He could barely keep his head up after this information explosion. He beckoned Magda and she helped him up and over to the chaise. “Time for my nap now. If you come back this afternoon we can have graham crackers, milk and trade action figures.” He settled back to rest still chuckling to himself as the three of us left the room.

* * *

I spent the next three months working on his case. I was at an impasse until I played my ace in the hole. I’d learned from Magda that RC had “the AIDS” as she called it. I suspected as much and then spoke to RC about it. His days were numbered. He had waited too long before seeking help. He wasn’t a fag and had picked it up from some skanky girl just after he left prison. Each bout with infection was treated with an antibiotic which his system immediately got used to. The next onset of pneumonia would do probably do him in.

I went to A & L Reality Trust and persuaded them to drop all litigation for a calendar year. By that time their problem would have died out. The sick pun seemed to work, and I gave RC a Thanksgiving present of no court dates for the foreseeable future. He wrote much too large a check and, when I protested, he countered with the idea that it was a retainer of sorts. When he was dead and gone, Magda could handle the artistic running of things, but she was out of her league in everything else. He had had a will drawn up that was pretty specific. I wasn’t exactly the executor, but it would be up to me to find someone to run the show or else sell the damn thing. I agreed. We shook on it. The many pills he was on made him very emotional, but he held it together pretty well until I was in the doorway.

“Isn’t it strange that after all these years, you’re the one person I trust the most. I knew it the first time you stuck up for me in homeroom and never rat-finked on me once.” He began to cry which quickly evolved into a hacking cough as he waved me out with the back of his hand.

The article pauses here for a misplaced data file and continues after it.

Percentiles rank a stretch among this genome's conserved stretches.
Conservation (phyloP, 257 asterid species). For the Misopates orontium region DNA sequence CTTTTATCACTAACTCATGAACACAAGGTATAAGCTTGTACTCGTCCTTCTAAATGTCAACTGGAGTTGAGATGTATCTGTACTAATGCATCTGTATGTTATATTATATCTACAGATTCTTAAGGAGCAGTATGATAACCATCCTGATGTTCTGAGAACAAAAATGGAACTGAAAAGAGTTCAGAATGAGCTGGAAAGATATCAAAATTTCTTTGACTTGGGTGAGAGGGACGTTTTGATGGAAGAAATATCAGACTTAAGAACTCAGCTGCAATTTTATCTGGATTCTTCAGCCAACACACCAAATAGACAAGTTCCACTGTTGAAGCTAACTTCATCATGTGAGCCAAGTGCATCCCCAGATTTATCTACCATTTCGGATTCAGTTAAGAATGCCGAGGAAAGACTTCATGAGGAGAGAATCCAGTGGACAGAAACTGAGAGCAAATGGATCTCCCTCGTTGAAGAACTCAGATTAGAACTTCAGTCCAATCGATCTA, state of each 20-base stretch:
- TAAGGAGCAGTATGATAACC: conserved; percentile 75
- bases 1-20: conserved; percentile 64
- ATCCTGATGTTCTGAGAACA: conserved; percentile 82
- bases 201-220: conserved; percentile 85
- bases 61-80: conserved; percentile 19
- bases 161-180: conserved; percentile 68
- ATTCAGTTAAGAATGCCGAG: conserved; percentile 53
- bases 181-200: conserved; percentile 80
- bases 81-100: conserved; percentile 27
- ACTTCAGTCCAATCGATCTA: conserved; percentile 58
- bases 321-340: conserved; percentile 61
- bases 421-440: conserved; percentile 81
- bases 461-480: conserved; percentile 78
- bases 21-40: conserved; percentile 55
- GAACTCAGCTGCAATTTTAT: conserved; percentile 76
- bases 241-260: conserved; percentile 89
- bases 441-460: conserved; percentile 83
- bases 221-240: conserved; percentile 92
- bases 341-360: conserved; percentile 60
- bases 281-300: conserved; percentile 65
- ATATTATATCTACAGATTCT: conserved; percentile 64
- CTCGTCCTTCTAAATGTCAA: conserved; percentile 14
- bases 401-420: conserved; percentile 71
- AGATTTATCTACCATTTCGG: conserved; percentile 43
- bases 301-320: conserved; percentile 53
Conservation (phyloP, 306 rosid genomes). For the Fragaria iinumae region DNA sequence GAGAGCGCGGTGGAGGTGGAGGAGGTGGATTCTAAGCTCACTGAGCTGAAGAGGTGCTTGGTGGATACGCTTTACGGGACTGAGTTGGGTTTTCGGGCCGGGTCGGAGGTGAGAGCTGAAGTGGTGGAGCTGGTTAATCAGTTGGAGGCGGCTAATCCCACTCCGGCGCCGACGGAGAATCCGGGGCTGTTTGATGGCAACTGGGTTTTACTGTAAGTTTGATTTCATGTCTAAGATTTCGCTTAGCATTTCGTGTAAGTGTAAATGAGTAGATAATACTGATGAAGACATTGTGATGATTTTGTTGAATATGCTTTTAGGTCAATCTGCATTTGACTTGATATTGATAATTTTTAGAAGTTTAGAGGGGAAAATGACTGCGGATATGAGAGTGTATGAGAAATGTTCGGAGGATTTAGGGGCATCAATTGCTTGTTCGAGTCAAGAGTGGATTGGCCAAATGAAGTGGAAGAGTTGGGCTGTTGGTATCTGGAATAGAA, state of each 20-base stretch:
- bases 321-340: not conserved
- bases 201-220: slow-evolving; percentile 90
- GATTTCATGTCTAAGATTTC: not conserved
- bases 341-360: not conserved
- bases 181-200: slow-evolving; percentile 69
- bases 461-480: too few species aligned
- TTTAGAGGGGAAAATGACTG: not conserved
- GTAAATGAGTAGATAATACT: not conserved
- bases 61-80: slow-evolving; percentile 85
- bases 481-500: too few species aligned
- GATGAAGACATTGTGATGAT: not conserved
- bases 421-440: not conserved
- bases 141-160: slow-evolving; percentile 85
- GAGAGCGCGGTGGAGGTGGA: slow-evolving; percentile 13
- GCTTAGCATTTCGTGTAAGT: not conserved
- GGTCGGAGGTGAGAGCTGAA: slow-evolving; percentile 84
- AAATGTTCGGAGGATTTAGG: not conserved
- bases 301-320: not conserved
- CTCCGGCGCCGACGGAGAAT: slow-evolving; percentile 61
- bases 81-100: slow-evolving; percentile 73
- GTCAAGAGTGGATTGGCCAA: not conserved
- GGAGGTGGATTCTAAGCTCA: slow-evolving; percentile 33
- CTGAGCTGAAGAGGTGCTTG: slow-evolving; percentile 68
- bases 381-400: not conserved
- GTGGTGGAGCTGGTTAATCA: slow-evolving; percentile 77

* * *

Two days before Christmas I got the call. It was monosyllabic Magda who gave me the news without any attempt to gild the lily.

“He dead.”

“What am I supposed to do?”

“Business many crazy things. Sign check.”

“What about arrangements?”

“No arranges—dead.”

After a fashion we discussed a few more things. I gathered that RC was to be cremated and that was that. Two days after Christmas I battled a snow, sleet and finally rain storm inside of Boston’s 495 and met with Magda. She wore a bandana over her hair, and a black cape not unlike the kind a barber uses which covered a dirty tee shirt and what may have been boxer shorts. Despite the cold weather, she had on shower thongs and her legs were nearly as hairy as mine. She showed me into RC’s office where a sealed letter was sitting on his Larry Flynt ex-desk. I sat down, slit it open and began to read.

Dear PR,

I’m gone. You’re not. I’m giving you first crack at the biz. Check with Slausen and Sons and you’ll see what a gold mine it is. If you don’t take it, please do right by Magda and the others. They put up with me when it wasn’t so pretty. I gave some of my money to AIDS research but there’s enough to keep the wolves from the door for a few months. If you take over, the biggest perk is in the wall safe behind the painting of something that looks like bulrushes in a swamp but is really Magda’s rather hairy snatch. The combination is the same as our old high school locker. You’ll find pictures and names of some pretty famous people including the movie star I showed you last time you were here. That should keep you hard for a few years anyway.

Your friend in porn,

Roger Regalado aka Right Click

I put the letter down, swung the chair around and gazed out at the Boston skyline. It was late afternoon but the city lights were already on in full force, casting an eerie glow in the cold drizzle. In the distance I heard the freight elevator start up and clunk-a-chunk its way onward and upward. Magda was behind me clearing her throat to let me know she was still there. A babble of angry or excited voices in Cambodian and some other tongues I didn’t recognize filtered through from workroom next door. A propos of nothing the old locker combination flashed before me, 12-27-03. I was surprised I remembered it. I swung the chair around and faced Magda.

“I need to get into the wall safe, Magda.”

She crossed the room, took down the painting, held it out at arm’s length and then glanced back at me sheepishly. Poker-faced, I never even blinked.

“You want about pussy papers?”



D. E. Fredd lives in Townsend, Massachusetts. He has had or soon will have fiction appear in several literary journals including in The Transatlantic Review, The Southern Humanities Review, Rosebud, The Armchair Aesthete, Word Riot, Prose Toad, Tribal Soul Kitchen, WriteThis, LitVisions, Grasslands Review, Verb Sag, Bullfight, The Pedestal, 3711 Atlantic, Megaera, Double Dare, Slow Trains, Pointed Circle, Raging Face, Cautionary Tales, Poor Mojo and SNReview. Poetry has appeared in The Paris Review, The Paumanok Review and the Café Review. He teaches Writing and Literature courses part time at New Hampshire Community Technical College.

Right Click
© 2005 by D.E. Fredd
All rights reserved.